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Insurance for home owners

Insurance for home owners

  • 16 October 2018
  • OCBC Home Loans

Home insurance protects your home and valuables against unexpected dangers such as fire and theft. Learn more about the different types of home insurance available, and give yourself and your family a peace of mind.

What is Fire insurance?

Fire insurance covers the loss or damage to the building structure and the original fixtures and fittings of the property. Examples of original fixtures and fittings include the original flooring, ceiling, doors, and windows provided by the developers. It is important to note that any improvements made or renovation work done by the owner or a previous owner, the household contents, personal belongings and valuables in the home are not covered in the Fire insurance policy.

Most owners mistakenly think that Fire insurance only covers the loss or damage to the building as a result of fire. In actual fact, fire insurance coverage may extend to other events such as explosions, bursting and overflowing of water tanks and pipes, malicious damage etc. The extent of coverage for such other perils varies across different fire insurance policies, and you should refer to the terms of the relevant fire insurance policy if you need specific information on the extent of the insurance coverage.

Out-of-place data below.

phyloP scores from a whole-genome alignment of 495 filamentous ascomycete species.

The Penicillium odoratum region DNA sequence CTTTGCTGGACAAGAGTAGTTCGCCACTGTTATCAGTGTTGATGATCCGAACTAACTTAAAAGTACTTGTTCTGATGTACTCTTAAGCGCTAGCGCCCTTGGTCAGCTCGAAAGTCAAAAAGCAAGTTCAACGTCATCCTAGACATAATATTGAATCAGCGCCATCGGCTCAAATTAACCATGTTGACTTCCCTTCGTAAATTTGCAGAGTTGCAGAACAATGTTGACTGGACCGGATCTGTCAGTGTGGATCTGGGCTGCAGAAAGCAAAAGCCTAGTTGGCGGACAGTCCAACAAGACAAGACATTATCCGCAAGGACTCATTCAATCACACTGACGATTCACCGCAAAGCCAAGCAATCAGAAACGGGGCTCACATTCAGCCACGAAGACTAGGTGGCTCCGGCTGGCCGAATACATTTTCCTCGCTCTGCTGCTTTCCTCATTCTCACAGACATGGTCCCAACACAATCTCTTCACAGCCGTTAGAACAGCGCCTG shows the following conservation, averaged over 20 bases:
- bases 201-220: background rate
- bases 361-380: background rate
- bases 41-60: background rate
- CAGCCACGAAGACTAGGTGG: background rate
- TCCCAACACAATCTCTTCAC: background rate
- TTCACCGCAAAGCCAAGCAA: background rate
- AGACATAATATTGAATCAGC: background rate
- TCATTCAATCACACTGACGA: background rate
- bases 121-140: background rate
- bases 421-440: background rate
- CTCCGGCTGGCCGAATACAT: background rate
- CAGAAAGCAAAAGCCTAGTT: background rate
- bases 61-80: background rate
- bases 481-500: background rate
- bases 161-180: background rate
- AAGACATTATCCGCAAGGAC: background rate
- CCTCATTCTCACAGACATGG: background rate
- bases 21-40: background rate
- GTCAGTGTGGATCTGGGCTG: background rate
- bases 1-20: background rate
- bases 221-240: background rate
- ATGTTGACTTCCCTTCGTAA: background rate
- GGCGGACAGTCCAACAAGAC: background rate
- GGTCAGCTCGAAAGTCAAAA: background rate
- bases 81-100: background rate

What is Home Content insurance?

Home Content insurance is a policy that complements Fire insurance. It is a more comprehensive form of home protection insurance that protects the homeowners against loss or damage to improvements or renovation work done by themselves or a previous owner, household contents, personal belongings, and valuables within the home. More than often, most homeowners overlook getting their property covered under Home Content insurance as it is commonly mistaken that Fire insurance covers them all.

Items such as the walk-in wardrobe, vinyl flooring, furniture, electrical appliances, watch collections, luxury handbags will be covered under Home Content insurance. Similar to Fire insurance, Home Content insurance covers a series of events such as fire, lightning, explosions, and on top of that, burglary.

What else is covered in Home Content Insurance?

In addition to physical items in the home, Home Content insurance covers the owner and the household members with respect to any bodily injuries suffered in the event of an accident. The owner and the household members are also covered for any legal liability to a third party arising from an accidental bodily injury, death, and damage of property; this is useful in the case whereby a fire occurs within a home and spreads to the neighbor’s unit, as the home owner will be liable for any loss or damage suffered by the neighbor.

Home Content insurance also provides benefits such as reimbursement for the cost of temporary accommodation or loss of rental income, should the property be under restoration.

How much coverage is sufficient?

The amount of coverage is dependent on the desired amount a homeowner wishes to be covered for. A good gauge will be the total cost of the renovation, household contents, personal belongings and valuables within the home. It is also important to review the policy annually to ensure sufficient coverage, or should there be a major renovation or an addition of high-value items to the home.